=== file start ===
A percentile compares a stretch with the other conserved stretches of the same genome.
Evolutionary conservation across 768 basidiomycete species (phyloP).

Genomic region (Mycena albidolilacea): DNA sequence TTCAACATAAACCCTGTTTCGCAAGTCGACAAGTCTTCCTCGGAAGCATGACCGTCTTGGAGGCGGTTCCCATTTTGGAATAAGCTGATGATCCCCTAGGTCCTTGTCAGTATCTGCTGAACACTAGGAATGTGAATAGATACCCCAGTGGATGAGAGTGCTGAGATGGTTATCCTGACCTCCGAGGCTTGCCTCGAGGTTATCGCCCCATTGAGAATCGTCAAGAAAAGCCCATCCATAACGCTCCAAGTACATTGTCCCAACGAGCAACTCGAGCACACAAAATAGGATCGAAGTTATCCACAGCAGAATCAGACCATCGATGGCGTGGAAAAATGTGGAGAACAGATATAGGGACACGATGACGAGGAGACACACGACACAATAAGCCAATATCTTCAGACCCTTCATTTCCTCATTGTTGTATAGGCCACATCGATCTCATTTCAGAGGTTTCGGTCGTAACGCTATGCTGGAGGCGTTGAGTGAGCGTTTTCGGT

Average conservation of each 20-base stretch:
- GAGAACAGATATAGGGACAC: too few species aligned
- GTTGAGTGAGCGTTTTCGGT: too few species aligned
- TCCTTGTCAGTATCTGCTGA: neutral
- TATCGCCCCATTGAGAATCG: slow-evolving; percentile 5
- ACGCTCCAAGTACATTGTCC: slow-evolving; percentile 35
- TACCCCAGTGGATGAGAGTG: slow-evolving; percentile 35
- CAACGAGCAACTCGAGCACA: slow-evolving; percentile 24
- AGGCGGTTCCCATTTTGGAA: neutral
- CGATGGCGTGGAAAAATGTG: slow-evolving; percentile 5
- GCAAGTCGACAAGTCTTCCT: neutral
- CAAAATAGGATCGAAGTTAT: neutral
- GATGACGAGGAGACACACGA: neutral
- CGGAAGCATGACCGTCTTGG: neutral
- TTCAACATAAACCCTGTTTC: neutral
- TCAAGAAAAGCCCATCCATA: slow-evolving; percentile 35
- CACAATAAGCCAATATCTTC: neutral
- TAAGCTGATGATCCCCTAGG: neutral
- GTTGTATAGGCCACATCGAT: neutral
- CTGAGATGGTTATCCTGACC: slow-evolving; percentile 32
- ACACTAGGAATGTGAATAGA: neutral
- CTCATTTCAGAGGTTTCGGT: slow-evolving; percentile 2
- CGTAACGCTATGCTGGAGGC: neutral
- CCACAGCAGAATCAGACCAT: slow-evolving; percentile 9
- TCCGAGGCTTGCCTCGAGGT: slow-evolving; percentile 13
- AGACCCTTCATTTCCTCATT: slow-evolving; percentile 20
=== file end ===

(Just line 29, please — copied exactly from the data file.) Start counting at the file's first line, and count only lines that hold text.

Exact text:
- AGACCCTTCATTTCCTCATT: slow-evolving; percentile 20